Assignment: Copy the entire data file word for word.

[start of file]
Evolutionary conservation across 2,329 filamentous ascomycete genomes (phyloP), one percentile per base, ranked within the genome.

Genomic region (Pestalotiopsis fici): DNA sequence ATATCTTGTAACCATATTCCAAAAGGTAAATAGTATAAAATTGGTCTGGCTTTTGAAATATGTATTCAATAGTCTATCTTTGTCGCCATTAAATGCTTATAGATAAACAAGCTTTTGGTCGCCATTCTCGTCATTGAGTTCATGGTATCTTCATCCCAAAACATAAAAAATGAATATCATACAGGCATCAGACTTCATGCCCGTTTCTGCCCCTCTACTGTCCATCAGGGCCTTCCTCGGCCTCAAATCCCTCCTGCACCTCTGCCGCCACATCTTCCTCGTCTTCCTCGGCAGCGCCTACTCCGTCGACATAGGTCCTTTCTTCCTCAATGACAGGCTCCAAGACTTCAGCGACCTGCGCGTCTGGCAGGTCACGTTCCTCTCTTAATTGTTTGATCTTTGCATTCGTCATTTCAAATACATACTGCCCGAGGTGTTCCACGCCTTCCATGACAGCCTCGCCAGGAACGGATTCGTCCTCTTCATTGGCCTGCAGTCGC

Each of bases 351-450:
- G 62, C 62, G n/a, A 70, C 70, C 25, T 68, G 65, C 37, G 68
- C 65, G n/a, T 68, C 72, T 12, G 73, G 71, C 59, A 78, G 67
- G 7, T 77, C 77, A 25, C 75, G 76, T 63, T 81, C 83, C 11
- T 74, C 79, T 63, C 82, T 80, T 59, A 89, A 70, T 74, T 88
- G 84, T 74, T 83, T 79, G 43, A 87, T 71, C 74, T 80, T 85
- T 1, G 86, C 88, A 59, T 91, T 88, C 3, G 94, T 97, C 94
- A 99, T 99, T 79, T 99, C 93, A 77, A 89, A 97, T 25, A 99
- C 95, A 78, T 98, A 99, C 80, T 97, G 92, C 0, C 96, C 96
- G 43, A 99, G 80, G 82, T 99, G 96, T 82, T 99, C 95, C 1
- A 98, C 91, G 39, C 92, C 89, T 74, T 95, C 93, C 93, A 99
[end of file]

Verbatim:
Evolutionary conservation across 2,329 filamentous ascomycete genomes (phyloP), one percentile per base, ranked within the genome.

Genomic region (Pestalotiopsis fici): DNA sequence ATATCTTGTAACCATATTCCAAAAGGTAAATAGTATAAAATTGGTCTGGCTTTTGAAATATGTATTCAATAGTCTATCTTTGTCGCCATTAAATGCTTATAGATAAACAAGCTTTTGGTCGCCATTCTCGTCATTGAGTTCATGGTATCTTCATCCCAAAACATAAAAAATGAATATCATACAGGCATCAGACTTCATGCCCGTTTCTGCCCCTCTACTGTCCATCAGGGCCTTCCTCGGCCTCAAATCCCTCCTGCACCTCTGCCGCCACATCTTCCTCGTCTTCCTCGGCAGCGCCTACTCCGTCGACATAGGTCCTTTCTTCCTCAATGACAGGCTCCAAGACTTCAGCGACCTGCGCGTCTGGCAGGTCACGTTCCTCTCTTAATTGTTTGATCTTTGCATTCGTCATTTCAAATACATACTGCCCGAGGTGTTCCACGCCTTCCATGACAGCCTCGCCAGGAACGGATTCGTCCTCTTCATTGGCCTGCAGTCGC

Each of bases 351-450:
- G 62, C 62, G n/a, A 70, C 70, C 25, T 68, G 65, C 37, G 68
- C 65, G n/a, T 68, C 72, T 12, G 73, G 71, C 59, A 78, G 67
- G 7, T 77, C 77, A 25, C 75, G 76, T 63, T 81, C 83, C 11
- T 74, C 79, T 63, C 82, T 80, T 59, A 89, A 70, T 74, T 88
- G 84, T 74, T 83, T 79, G 43, A 87, T 71, C 74, T 80, T 85
- T 1, G 86, C 88, A 59, T 91, T 88, C 3, G 94, T 97, C 94
- A 99, T 99, T 79, T 99, C 93, A 77, A 89, A 97, T 25, A 99
- C 95, A 78, T 98, A 99, C 80, T 97, G 92, C 0, C 96, C 96
- G 43, A 99, G 80, G 82, T 99, G 96, T 82, T 99, C 95, C 1
- A 98, C 91, G 39, C 92, C 89, T 74, T 95, C 93, C 93, A 99